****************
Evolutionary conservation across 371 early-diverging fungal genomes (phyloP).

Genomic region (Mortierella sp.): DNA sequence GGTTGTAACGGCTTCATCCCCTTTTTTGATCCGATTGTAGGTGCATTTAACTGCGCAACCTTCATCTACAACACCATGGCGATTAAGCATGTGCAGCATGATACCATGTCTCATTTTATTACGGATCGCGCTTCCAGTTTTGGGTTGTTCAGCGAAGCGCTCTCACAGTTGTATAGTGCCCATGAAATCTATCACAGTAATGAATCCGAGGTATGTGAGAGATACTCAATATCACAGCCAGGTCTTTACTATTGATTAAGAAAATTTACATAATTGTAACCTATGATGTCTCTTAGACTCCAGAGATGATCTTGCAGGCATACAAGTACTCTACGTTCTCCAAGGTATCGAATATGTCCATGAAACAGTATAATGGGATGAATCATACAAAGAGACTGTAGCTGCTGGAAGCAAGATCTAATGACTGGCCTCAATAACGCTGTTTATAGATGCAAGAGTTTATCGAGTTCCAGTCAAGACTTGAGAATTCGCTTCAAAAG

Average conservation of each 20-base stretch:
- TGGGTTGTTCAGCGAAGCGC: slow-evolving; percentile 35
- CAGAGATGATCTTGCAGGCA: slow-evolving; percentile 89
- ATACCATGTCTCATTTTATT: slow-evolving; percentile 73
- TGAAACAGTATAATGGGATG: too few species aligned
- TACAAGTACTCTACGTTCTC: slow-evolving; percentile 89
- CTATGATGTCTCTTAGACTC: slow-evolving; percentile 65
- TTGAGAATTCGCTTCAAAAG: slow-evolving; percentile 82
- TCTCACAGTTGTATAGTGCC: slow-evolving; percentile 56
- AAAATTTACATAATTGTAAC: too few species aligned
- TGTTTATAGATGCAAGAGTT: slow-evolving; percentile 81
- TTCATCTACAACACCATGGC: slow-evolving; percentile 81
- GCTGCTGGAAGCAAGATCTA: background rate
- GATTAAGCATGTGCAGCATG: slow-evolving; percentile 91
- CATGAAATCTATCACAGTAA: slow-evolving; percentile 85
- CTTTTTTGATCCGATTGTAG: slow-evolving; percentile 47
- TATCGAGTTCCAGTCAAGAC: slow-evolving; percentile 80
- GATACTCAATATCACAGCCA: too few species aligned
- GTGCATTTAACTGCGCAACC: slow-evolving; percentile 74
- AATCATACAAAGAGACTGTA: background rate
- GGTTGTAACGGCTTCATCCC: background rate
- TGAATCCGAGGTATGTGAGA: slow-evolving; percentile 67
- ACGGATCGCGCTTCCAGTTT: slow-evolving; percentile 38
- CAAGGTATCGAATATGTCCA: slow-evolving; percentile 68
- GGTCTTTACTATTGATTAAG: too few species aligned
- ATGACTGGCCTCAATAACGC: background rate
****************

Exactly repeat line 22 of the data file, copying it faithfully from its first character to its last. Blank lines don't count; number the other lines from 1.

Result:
- AATCATACAAAGAGACTGTA: background rate